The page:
# Marginalization in Gaussian Distribution

Marginalization is a fundamental operation in probability and statistics that involves integrating out or summing over a variable to obtain the probability distribution of the remaining variables. When dealing with Gaussian distributions, marginalization is a straightforward process because the Gaussian distribution is closed under marginalization and conditioning operations.

Let’s consider a joint Gaussian distribution of two random variables X and Y:

`p(X, Y) ~ N(μ, Σ)`

where `μ` is the mean vector and `Σ` is the covariance matrix of the joint distribution.

To marginalize out the variable Y and obtain the marginal distribution `p(X)`, you need to integrate over all possible values of Y:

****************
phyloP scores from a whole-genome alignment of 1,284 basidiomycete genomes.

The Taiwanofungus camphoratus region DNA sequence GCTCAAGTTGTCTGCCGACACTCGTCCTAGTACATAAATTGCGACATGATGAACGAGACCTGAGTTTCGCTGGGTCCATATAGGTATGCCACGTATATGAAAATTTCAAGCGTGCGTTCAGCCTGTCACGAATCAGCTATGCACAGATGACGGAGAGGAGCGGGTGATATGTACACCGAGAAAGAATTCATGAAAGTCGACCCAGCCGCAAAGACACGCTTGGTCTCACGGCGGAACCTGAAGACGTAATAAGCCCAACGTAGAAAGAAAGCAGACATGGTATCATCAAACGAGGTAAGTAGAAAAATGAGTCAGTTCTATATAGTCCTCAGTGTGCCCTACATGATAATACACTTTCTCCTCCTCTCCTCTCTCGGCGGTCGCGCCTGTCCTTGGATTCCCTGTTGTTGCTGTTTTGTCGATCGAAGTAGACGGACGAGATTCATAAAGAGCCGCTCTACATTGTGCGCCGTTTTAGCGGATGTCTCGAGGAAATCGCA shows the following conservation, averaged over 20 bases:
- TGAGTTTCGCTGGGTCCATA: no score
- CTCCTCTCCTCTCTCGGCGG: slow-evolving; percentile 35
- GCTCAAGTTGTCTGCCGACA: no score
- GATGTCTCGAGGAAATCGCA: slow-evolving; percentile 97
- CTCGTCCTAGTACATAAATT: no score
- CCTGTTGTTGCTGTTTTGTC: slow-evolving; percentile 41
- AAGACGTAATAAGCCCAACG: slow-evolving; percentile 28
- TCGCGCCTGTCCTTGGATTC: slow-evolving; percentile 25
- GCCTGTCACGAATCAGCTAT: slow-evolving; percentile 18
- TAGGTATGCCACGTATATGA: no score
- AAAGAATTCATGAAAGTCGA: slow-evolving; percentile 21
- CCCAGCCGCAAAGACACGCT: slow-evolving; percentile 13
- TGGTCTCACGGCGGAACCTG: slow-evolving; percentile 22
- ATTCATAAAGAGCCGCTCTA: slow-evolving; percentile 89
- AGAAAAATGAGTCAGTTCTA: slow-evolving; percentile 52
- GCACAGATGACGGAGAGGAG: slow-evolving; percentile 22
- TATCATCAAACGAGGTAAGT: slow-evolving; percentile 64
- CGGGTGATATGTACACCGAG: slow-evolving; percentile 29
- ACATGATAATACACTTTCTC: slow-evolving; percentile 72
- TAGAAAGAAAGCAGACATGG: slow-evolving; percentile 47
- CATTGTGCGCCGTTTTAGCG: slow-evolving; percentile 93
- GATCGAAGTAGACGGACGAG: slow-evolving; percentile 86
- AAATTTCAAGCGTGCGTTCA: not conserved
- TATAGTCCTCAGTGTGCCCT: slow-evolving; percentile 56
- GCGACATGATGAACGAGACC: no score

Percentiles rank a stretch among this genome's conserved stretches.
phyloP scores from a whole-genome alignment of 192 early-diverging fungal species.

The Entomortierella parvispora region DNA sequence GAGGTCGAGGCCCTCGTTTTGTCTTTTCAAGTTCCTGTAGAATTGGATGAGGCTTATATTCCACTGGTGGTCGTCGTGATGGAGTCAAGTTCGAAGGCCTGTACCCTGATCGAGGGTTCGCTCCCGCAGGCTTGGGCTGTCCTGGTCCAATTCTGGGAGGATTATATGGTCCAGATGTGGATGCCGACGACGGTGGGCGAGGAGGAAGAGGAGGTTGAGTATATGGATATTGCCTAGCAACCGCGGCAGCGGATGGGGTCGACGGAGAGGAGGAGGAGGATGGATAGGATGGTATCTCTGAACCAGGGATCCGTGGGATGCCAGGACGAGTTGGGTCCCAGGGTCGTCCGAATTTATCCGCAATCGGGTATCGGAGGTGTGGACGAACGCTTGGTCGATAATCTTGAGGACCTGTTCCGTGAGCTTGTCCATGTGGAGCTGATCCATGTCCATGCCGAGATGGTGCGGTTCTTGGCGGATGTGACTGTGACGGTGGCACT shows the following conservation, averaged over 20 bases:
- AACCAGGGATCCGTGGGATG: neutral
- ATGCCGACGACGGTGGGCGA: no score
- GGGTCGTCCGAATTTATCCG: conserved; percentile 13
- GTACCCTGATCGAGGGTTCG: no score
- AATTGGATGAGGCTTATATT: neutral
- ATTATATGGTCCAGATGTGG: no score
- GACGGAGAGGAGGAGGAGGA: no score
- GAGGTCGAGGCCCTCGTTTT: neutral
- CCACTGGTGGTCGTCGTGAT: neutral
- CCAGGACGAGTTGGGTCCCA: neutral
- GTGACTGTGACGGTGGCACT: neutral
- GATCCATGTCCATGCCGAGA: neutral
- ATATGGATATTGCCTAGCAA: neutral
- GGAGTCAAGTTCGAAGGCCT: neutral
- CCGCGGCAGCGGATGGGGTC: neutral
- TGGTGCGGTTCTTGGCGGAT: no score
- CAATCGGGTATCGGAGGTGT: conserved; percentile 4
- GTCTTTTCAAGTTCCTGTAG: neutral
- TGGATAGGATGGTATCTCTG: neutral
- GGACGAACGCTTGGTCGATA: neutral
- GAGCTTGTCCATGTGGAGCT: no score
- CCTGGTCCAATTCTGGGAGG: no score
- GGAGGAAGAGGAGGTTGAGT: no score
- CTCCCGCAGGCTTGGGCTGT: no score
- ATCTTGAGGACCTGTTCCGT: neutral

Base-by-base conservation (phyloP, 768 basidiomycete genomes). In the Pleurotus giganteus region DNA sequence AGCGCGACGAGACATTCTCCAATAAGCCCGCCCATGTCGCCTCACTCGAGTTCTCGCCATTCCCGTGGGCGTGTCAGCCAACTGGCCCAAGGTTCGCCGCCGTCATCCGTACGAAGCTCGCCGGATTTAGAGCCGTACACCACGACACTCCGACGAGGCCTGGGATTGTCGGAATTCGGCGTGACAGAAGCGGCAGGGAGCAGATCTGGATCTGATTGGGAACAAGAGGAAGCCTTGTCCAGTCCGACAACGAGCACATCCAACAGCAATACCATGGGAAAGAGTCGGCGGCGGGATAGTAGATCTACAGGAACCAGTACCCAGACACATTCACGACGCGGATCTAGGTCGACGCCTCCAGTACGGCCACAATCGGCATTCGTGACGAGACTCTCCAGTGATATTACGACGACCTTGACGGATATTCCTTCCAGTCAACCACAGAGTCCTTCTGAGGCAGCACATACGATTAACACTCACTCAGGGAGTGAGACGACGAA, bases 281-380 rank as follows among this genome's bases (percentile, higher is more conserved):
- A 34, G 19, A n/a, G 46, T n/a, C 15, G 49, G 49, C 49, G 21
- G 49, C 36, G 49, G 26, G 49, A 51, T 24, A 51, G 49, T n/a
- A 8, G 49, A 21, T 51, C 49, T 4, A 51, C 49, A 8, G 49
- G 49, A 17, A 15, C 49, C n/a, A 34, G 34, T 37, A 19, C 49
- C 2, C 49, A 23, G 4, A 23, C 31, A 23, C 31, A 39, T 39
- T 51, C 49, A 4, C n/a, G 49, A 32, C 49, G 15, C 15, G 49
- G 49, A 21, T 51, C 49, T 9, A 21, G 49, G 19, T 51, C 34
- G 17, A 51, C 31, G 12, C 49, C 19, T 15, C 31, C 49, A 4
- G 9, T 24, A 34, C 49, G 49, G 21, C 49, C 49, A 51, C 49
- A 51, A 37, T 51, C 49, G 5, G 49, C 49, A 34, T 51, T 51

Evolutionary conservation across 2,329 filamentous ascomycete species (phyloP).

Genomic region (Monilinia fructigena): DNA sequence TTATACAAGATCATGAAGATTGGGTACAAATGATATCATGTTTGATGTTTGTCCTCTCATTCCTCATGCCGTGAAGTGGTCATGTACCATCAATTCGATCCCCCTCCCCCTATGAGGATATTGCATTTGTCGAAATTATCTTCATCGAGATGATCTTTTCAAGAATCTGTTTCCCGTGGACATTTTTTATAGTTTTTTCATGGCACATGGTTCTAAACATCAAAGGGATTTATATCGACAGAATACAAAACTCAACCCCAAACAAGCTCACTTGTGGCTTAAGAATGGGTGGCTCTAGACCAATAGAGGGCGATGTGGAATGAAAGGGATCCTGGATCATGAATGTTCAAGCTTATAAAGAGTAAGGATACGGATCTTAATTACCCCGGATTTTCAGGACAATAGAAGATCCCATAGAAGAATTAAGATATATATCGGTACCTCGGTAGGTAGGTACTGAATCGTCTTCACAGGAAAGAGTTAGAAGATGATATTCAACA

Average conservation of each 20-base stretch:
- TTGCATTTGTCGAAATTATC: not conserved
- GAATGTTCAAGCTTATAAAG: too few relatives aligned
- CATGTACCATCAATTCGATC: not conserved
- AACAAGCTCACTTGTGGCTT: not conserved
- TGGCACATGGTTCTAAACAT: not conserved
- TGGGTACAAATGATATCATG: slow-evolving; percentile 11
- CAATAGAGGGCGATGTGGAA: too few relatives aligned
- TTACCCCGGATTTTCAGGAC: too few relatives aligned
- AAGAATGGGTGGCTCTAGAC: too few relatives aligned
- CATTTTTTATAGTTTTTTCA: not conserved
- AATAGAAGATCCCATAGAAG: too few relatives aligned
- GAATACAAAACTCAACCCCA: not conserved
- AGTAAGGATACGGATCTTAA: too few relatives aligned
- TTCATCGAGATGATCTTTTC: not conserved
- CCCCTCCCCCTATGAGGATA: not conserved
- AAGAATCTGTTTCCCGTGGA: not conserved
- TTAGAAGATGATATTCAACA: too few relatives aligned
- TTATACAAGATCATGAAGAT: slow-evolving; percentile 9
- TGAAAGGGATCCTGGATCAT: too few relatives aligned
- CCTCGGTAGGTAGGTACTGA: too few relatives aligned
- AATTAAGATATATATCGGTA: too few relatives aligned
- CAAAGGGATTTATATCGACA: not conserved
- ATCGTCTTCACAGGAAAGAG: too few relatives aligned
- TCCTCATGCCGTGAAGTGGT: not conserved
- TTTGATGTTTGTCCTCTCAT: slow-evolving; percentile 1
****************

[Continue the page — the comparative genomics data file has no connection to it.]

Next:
`p(X) = ∫ p(X, Y) dY`

In the case of a joint Gaussian distribution, the marginal distribution `p(X)` will also be a Gaussian distribution. The mean and covariance matrix of the marginal distribution can be obtained by “slicing” the mean vector and covariance matrix of the joint distribution appropriately.

Let `μ_X` and `μ_Y` be the mean vectors of X and Y, respectively. Similarly, let `Σ_XX`, `Σ_YY`, and `Σ_XY` be the covariance matrices of X, Y, and the cross-covariance matrix between X and Y, respectively.

Then, the mean vector of the marginal distribution `p(X)` is simply the mean vector of X:

`μ_X = μ[1:d] # Extract the first d elements of μ, where d is…`